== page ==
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Multiple Vacuum Leaks and Fuel Pump Affecting Engine and Transmission


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Hi everybody, I have been following this forum for years, but never posted.  Its funny (in a painful way) to read these posts.  I guess it does make me feel better knowing others are having the same difficulty as myself.  I, like others, have been fighting vacuum leaks going on 1 1/2 years.  I have replaced the hose going to the booster, but the connection at the booster is crap.  It sent me on a goose-chase looking for vacuum leaks which I did find some, but the main one in still the booster.  Mine disguised itself by never throwing a code besides random misfire.  Then, add a fuel pump problem, a coolant leak (2nd pump genuine), and a slipping 4th gear (sometimes) to really understand my pain.  But I love the car.  That's why I can't let it go.  I must fix it and keep fixing it.  It's painful!  By the way I did use some gray Stuff IT gasket maker on the booster connection and she is starting to make a comeback again.  By comeback I mean its almost running without missing.  Almost:(  Still sucks to see my baby like this.  I know that it is a vacuum leak, but when I fix one I find another.  2004 Porsche Cayenne S 170000 miles.  I still have code for o2 sensor bank 1 sensor 1, random misfire, and cylinder 4 misfire that I'll be diving into tomorrow by changing the 02 sensor and switching the tower on 4.  The random misfire I believe is still a vacuum leak somewhere (or the **** booster still).  I need a smoke machine!  I saw several videos on youtube where they built one.  Here's what I've replaced so far in this car:  Rear driveshaft, front driveshaft, front differential, coolant tubes, fuel pumps, fuel filter, fuel regulator, rear hatch shocks, thermostat, water pump, front lower control arms, starter, manifold gaskets, spark plugs, plug towers, idler pully, engine stabilizer arm, radiator overflow, serpentine belt, all fluids many times, primary air pump, and brake booster vacuum line.  As you can see ownership of this car makes you own the car literally.  They wanted 8000$ to do the front differential, 3000$ for the coolant tubes, and $1300 for the starter at Porsche dealership, so that's when I started diving into the abyss I call fixing the cayenne fforrrreevverrrrr.  Six years later, I'm starting to believe I could rebuild the car, but I don't want to Knock Knock.  Peace brothas and happy driving (and fixing).  If any of you have advise on my problem I would love to hear from you!!!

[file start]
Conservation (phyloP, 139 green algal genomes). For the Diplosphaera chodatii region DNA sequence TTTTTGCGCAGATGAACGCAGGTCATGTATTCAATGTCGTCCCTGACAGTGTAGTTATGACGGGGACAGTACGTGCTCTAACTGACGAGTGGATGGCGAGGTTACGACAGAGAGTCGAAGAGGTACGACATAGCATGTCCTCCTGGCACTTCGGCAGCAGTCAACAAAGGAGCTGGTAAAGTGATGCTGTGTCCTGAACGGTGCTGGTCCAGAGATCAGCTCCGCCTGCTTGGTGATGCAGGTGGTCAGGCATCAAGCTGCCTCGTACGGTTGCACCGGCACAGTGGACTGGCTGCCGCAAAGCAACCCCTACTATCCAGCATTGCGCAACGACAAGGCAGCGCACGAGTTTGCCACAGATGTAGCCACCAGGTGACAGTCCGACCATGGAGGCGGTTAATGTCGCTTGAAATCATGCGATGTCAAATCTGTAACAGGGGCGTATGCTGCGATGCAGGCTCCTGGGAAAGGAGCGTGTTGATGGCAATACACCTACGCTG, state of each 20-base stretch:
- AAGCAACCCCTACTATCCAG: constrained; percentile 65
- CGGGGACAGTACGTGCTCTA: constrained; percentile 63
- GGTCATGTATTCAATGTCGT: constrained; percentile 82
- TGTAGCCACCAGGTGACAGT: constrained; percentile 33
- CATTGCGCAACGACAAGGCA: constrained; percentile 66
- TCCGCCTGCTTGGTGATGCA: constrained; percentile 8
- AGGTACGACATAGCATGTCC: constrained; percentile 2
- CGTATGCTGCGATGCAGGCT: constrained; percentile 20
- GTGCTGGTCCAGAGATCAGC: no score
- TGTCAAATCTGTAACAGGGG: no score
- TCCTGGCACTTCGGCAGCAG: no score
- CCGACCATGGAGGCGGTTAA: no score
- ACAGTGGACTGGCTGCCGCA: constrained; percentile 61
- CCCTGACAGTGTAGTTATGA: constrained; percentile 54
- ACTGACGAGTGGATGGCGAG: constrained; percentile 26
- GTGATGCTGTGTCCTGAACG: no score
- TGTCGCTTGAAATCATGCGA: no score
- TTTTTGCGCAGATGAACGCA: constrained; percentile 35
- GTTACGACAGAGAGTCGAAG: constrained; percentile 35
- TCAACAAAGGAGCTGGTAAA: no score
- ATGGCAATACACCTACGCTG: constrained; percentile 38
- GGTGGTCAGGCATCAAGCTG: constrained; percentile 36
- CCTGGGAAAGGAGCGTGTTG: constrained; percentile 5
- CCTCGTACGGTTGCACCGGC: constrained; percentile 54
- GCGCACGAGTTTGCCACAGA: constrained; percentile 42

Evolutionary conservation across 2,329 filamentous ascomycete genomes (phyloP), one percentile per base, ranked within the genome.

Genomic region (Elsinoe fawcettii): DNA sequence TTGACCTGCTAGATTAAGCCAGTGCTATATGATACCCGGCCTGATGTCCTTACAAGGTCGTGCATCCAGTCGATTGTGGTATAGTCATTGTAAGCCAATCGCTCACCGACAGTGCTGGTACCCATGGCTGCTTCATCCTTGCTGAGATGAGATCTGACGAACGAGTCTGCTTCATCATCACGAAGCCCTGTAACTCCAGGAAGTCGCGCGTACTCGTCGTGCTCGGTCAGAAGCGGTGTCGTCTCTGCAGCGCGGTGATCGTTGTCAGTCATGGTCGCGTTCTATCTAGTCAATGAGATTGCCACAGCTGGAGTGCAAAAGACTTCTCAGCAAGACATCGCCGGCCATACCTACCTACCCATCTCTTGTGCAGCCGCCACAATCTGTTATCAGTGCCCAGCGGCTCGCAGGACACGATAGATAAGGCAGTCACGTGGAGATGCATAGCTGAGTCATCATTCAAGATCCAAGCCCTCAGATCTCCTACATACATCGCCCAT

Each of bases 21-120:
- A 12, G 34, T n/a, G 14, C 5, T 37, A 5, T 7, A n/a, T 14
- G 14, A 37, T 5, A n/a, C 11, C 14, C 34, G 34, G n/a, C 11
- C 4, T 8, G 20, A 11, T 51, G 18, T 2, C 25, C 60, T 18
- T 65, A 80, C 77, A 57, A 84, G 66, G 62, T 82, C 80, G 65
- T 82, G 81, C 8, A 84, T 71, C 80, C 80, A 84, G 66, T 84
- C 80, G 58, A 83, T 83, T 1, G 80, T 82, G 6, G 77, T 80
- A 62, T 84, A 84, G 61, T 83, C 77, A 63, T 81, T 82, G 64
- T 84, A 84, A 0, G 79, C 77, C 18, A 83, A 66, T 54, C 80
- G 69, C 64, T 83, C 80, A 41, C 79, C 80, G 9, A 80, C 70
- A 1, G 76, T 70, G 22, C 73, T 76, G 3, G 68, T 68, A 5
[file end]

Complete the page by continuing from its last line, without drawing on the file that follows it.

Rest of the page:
Edited by coolbronco
added more parts to my parts list
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A few relatively easy things that I didn't see on your list: Have you replaced the valve cover gaskets? At this age they are almost certainly rock hard. Check for seeps around the gaskets. These can leak and cause stumble at idle and low loads. Another thing to check is the diaphragm valve for the crankcase vent. These diaphragms are notorious for tearing. It's located underneath a round black plastic cap on the driver's side of the engine towards the front of the vehicle, and is held on by a few tabs. You can inspect the diaphragm by removing this cap--carefully pry it off with a few screwdrivers. Look carefully, sometime the tears can be hard to see. The diaphragm is not available as a separate part from the dealer but there are aftermarket replacements.

 

Keep in mind that some O2 sensor fault codes can be caused by leaks in the intake system.

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Thanks for responding Brett968!  I was trying to get the cap for the crankcase vent yesterday, but I wasn't sure that the tabs were the only thing holding it on, so I wanted to wait to find out.   I'll do that right now.  The valve cover gaskets are definitely leaking.  When I pulled the spark plugs one was full of oil leaking from the internal valve cover gasket?  I am also worried that the intake is leaking too.  I'll order the valve cover gasket and the diaphram as a preventative measure.  Thanks!

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As far as I know, there are two aftermarket solutions for the diaphragm valve from separate manufacturers: a less expensive diaphragm-only solution from a Russian outfit, and a more complete solution that includes not only the diaphragm but the spring, cap, and internal plastic support. In my experience, the Russian-sourced diaphragm does not work properly as the geometry is not quite correct. I have not tried the other option yet--but it looks to be better from the images I've seen. (I repaired my original diaphragm with adhesive and it's holding for the time being.) You can find either of the above options on eBay from various sellers. The second solution is also available on Amazon: http://a.co/3fXpUra

 

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